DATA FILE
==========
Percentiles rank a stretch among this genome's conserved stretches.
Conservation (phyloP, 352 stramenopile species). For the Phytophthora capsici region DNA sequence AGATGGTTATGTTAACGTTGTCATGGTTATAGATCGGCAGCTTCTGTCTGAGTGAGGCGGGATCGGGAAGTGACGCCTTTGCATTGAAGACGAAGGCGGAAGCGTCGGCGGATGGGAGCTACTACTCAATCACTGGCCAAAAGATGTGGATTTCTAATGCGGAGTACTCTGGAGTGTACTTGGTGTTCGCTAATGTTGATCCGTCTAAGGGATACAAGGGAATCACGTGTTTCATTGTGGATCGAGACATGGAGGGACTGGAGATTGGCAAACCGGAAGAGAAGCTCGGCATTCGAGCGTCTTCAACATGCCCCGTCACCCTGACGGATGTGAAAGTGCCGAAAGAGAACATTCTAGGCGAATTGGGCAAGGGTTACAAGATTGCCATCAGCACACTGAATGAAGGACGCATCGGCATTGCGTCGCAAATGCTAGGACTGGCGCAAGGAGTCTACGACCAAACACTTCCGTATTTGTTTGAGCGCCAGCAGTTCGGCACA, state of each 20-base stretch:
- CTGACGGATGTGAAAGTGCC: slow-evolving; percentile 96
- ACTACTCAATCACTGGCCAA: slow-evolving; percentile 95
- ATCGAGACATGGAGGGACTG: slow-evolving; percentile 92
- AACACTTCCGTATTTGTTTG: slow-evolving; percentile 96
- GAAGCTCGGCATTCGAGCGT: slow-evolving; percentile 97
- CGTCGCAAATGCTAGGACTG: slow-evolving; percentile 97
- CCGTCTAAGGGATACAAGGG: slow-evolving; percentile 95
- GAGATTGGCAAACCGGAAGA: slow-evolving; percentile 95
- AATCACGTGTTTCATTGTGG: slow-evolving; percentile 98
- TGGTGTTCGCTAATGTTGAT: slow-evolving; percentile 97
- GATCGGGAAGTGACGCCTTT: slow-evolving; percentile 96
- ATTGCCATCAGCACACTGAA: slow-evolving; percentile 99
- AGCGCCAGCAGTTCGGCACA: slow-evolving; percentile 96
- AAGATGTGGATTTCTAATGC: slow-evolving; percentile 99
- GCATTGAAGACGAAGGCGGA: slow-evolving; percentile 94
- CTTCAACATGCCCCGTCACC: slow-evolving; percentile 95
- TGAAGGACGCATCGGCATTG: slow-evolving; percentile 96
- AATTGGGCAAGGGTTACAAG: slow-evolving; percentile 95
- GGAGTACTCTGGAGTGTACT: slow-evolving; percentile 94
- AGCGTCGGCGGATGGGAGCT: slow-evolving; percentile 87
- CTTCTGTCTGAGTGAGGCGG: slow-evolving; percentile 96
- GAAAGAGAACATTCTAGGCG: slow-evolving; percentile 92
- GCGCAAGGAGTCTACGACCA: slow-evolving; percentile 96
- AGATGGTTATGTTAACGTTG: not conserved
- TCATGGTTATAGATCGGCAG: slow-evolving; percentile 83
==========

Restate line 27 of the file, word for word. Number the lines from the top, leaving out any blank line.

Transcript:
- TCATGGTTATAGATCGGCAG: slow-evolving; percentile 83